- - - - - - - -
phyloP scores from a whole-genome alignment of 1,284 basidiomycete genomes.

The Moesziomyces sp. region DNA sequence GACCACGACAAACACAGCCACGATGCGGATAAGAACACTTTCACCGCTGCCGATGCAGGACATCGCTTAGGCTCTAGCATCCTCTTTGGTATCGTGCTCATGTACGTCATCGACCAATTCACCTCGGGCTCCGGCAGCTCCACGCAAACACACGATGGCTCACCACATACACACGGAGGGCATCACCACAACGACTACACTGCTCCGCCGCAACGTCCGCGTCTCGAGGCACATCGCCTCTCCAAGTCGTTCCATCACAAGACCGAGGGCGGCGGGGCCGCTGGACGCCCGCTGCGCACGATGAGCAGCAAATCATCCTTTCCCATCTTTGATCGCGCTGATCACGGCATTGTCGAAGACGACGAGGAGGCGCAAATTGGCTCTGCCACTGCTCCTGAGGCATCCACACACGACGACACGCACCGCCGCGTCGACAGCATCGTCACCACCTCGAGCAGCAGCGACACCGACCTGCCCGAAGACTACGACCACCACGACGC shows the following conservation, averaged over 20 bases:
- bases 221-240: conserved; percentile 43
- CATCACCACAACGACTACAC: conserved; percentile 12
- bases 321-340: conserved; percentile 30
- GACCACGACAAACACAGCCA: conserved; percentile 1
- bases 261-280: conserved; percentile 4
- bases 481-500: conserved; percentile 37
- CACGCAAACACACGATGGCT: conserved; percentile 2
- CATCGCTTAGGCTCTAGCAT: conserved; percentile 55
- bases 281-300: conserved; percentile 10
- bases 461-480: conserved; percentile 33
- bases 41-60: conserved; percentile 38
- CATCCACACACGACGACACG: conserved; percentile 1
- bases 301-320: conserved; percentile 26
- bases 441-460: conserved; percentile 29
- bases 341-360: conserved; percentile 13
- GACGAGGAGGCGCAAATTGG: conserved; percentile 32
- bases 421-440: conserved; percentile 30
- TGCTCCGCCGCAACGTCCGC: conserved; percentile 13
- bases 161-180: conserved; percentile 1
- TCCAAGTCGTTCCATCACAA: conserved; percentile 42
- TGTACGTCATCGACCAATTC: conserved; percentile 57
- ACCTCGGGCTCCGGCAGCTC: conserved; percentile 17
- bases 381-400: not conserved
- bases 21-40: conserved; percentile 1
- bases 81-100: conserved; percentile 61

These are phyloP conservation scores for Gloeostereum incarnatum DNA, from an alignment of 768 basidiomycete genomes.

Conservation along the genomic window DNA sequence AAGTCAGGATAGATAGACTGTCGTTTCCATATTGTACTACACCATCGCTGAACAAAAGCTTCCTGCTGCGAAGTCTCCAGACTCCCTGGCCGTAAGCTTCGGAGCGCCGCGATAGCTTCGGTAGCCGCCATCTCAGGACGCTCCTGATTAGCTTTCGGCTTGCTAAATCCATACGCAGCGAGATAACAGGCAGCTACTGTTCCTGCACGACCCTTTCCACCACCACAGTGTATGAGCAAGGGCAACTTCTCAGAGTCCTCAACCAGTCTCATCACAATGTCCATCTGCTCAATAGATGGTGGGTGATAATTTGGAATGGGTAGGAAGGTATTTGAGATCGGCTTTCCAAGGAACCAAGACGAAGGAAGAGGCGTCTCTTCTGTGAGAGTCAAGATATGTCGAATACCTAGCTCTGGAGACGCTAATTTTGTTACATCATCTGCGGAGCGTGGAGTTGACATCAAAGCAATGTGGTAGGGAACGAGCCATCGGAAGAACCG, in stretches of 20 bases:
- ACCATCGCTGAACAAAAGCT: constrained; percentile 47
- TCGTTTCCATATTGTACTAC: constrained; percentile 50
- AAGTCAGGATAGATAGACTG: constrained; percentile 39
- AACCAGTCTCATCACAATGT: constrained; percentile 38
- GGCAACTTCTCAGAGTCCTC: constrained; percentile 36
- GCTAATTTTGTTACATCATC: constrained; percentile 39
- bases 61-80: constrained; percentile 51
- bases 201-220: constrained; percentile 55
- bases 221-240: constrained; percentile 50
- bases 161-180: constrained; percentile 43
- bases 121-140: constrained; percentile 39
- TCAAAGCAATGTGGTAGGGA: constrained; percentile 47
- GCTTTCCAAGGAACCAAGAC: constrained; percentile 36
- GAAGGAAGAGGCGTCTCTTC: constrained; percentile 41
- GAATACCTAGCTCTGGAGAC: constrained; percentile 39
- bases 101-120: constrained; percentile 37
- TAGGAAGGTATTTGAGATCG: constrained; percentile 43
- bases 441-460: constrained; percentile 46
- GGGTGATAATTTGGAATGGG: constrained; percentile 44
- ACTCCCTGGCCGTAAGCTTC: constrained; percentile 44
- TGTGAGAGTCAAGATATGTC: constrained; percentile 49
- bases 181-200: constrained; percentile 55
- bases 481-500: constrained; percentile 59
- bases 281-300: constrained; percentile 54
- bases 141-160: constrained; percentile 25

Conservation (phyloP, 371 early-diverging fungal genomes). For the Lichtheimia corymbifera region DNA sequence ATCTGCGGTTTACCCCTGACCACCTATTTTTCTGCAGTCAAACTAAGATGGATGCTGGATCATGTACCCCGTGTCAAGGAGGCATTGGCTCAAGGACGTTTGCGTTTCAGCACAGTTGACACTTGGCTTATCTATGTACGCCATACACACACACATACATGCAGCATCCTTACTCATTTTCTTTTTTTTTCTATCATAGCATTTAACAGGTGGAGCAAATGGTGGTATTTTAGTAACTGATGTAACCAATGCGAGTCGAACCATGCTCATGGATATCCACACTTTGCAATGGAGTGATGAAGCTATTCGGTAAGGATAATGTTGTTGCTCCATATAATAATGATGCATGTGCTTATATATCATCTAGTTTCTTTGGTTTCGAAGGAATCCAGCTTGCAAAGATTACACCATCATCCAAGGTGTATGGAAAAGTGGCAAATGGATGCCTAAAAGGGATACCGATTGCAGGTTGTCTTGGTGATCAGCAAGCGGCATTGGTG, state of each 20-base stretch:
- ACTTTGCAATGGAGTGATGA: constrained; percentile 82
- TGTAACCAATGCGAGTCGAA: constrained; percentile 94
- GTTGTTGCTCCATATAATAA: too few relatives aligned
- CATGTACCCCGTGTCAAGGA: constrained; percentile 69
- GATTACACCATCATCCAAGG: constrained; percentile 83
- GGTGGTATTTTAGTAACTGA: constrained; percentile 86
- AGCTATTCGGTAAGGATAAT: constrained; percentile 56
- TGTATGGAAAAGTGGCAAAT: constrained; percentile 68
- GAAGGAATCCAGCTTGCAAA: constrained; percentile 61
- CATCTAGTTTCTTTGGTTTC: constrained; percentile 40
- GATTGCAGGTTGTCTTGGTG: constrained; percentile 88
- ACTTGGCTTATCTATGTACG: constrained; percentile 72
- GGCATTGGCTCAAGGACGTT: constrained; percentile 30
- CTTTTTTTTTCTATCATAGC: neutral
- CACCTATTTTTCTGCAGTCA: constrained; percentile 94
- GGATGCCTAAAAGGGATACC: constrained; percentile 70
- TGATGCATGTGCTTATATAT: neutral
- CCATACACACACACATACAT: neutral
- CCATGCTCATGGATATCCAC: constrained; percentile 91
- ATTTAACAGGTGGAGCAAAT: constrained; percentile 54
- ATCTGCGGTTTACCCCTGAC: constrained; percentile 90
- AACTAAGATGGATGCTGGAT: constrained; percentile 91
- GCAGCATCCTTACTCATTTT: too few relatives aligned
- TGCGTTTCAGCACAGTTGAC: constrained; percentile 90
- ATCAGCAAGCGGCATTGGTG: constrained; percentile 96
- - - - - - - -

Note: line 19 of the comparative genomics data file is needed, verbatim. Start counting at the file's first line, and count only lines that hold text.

- bases 421-440: conserved; percentile 30